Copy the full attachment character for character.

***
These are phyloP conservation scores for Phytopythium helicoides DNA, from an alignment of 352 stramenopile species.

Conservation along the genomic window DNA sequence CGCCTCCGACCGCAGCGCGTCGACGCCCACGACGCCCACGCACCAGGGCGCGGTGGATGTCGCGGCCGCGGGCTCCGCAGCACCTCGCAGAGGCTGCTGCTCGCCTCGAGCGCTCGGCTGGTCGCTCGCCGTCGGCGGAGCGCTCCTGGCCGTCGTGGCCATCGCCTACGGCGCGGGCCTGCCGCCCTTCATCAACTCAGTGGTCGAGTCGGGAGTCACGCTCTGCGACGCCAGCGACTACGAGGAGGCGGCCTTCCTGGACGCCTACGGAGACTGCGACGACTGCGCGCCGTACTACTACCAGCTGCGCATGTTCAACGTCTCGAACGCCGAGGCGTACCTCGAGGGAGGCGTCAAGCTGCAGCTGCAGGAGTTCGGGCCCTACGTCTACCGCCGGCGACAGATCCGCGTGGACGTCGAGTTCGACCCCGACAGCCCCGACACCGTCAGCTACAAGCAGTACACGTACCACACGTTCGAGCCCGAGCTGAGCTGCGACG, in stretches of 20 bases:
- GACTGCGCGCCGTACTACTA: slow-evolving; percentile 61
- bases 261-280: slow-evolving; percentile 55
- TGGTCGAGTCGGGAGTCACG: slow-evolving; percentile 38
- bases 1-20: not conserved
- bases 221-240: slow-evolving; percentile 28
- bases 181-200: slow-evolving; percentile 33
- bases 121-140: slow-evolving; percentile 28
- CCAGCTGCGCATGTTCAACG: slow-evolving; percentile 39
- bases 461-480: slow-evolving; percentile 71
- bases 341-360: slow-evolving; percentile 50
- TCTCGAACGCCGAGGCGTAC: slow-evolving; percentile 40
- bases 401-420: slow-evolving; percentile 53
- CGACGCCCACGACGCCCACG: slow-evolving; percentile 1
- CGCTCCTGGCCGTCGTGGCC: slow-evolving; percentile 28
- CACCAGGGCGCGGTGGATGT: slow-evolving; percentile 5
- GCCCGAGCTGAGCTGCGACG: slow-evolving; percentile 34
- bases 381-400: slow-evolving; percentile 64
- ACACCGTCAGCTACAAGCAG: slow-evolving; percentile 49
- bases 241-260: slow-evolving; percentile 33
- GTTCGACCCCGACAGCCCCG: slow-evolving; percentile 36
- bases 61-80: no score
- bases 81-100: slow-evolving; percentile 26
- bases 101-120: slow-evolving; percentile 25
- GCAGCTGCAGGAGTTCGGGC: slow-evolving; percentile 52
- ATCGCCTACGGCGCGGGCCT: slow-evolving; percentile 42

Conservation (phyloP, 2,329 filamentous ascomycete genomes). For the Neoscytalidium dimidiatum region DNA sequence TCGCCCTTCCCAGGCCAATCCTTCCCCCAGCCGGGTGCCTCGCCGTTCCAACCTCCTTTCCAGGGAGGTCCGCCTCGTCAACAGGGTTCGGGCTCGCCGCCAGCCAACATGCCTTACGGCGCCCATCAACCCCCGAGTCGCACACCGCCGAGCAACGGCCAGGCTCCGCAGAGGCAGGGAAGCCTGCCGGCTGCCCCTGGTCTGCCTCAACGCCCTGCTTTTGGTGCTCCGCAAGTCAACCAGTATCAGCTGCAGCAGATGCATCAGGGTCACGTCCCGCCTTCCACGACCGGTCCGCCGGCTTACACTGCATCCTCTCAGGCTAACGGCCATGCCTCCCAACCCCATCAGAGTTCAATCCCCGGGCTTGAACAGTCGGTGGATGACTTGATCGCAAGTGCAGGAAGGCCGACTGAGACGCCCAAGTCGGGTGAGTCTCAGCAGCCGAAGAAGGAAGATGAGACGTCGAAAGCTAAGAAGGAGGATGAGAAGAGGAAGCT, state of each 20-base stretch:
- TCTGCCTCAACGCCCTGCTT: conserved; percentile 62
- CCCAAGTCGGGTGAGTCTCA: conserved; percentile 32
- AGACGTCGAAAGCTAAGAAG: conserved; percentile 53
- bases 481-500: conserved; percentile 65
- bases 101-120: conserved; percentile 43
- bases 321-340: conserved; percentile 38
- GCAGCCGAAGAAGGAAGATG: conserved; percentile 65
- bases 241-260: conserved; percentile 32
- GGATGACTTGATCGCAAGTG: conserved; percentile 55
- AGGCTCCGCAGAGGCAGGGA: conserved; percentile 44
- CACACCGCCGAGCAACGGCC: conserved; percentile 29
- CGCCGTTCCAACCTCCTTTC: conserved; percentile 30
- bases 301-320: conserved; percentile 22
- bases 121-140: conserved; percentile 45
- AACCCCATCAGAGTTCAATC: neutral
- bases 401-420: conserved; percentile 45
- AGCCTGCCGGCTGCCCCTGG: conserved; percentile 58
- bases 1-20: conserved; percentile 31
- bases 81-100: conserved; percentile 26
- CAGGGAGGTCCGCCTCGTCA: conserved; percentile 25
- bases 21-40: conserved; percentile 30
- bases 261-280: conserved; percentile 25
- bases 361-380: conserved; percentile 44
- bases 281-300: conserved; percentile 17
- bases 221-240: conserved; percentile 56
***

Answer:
These are phyloP conservation scores for Phytopythium helicoides DNA, from an alignment of 352 stramenopile species.

Conservation along the genomic window DNA sequence CGCCTCCGACCGCAGCGCGTCGACGCCCACGACGCCCACGCACCAGGGCGCGGTGGATGTCGCGGCCGCGGGCTCCGCAGCACCTCGCAGAGGCTGCTGCTCGCCTCGAGCGCTCGGCTGGTCGCTCGCCGTCGGCGGAGCGCTCCTGGCCGTCGTGGCCATCGCCTACGGCGCGGGCCTGCCGCCCTTCATCAACTCAGTGGTCGAGTCGGGAGTCACGCTCTGCGACGCCAGCGACTACGAGGAGGCGGCCTTCCTGGACGCCTACGGAGACTGCGACGACTGCGCGCCGTACTACTACCAGCTGCGCATGTTCAACGTCTCGAACGCCGAGGCGTACCTCGAGGGAGGCGTCAAGCTGCAGCTGCAGGAGTTCGGGCCCTACGTCTACCGCCGGCGACAGATCCGCGTGGACGTCGAGTTCGACCCCGACAGCCCCGACACCGTCAGCTACAAGCAGTACACGTACCACACGTTCGAGCCCGAGCTGAGCTGCGACG, in stretches of 20 bases:
- GACTGCGCGCCGTACTACTA: slow-evolving; percentile 61
- bases 261-280: slow-evolving; percentile 55
- TGGTCGAGTCGGGAGTCACG: slow-evolving; percentile 38
- bases 1-20: not conserved
- bases 221-240: slow-evolving; percentile 28
- bases 181-200: slow-evolving; percentile 33
- bases 121-140: slow-evolving; percentile 28
- CCAGCTGCGCATGTTCAACG: slow-evolving; percentile 39
- bases 461-480: slow-evolving; percentile 71
- bases 341-360: slow-evolving; percentile 50
- TCTCGAACGCCGAGGCGTAC: slow-evolving; percentile 40
- bases 401-420: slow-evolving; percentile 53
- CGACGCCCACGACGCCCACG: slow-evolving; percentile 1
- CGCTCCTGGCCGTCGTGGCC: slow-evolving; percentile 28
- CACCAGGGCGCGGTGGATGT: slow-evolving; percentile 5
- GCCCGAGCTGAGCTGCGACG: slow-evolving; percentile 34
- bases 381-400: slow-evolving; percentile 64
- ACACCGTCAGCTACAAGCAG: slow-evolving; percentile 49
- bases 241-260: slow-evolving; percentile 33
- GTTCGACCCCGACAGCCCCG: slow-evolving; percentile 36
- bases 61-80: no score
- bases 81-100: slow-evolving; percentile 26
- bases 101-120: slow-evolving; percentile 25
- GCAGCTGCAGGAGTTCGGGC: slow-evolving; percentile 52
- ATCGCCTACGGCGCGGGCCT: slow-evolving; percentile 42

Conservation (phyloP, 2,329 filamentous ascomycete genomes). For the Neoscytalidium dimidiatum region DNA sequence TCGCCCTTCCCAGGCCAATCCTTCCCCCAGCCGGGTGCCTCGCCGTTCCAACCTCCTTTCCAGGGAGGTCCGCCTCGTCAACAGGGTTCGGGCTCGCCGCCAGCCAACATGCCTTACGGCGCCCATCAACCCCCGAGTCGCACACCGCCGAGCAACGGCCAGGCTCCGCAGAGGCAGGGAAGCCTGCCGGCTGCCCCTGGTCTGCCTCAACGCCCTGCTTTTGGTGCTCCGCAAGTCAACCAGTATCAGCTGCAGCAGATGCATCAGGGTCACGTCCCGCCTTCCACGACCGGTCCGCCGGCTTACACTGCATCCTCTCAGGCTAACGGCCATGCCTCCCAACCCCATCAGAGTTCAATCCCCGGGCTTGAACAGTCGGTGGATGACTTGATCGCAAGTGCAGGAAGGCCGACTGAGACGCCCAAGTCGGGTGAGTCTCAGCAGCCGAAGAAGGAAGATGAGACGTCGAAAGCTAAGAAGGAGGATGAGAAGAGGAAGCT, state of each 20-base stretch:
- TCTGCCTCAACGCCCTGCTT: conserved; percentile 62
- CCCAAGTCGGGTGAGTCTCA: conserved; percentile 32
- AGACGTCGAAAGCTAAGAAG: conserved; percentile 53
- bases 481-500: conserved; percentile 65
- bases 101-120: conserved; percentile 43
- bases 321-340: conserved; percentile 38
- GCAGCCGAAGAAGGAAGATG: conserved; percentile 65
- bases 241-260: conserved; percentile 32
- GGATGACTTGATCGCAAGTG: conserved; percentile 55
- AGGCTCCGCAGAGGCAGGGA: conserved; percentile 44
- CACACCGCCGAGCAACGGCC: conserved; percentile 29
- CGCCGTTCCAACCTCCTTTC: conserved; percentile 30
- bases 301-320: conserved; percentile 22
- bases 121-140: conserved; percentile 45
- AACCCCATCAGAGTTCAATC: neutral
- bases 401-420: conserved; percentile 45
- AGCCTGCCGGCTGCCCCTGG: conserved; percentile 58
- bases 1-20: conserved; percentile 31
- bases 81-100: conserved; percentile 26
- CAGGGAGGTCCGCCTCGTCA: conserved; percentile 25
- bases 21-40: conserved; percentile 30
- bases 261-280: conserved; percentile 25
- bases 361-380: conserved; percentile 44
- bases 281-300: conserved; percentile 17
- bases 221-240: conserved; percentile 56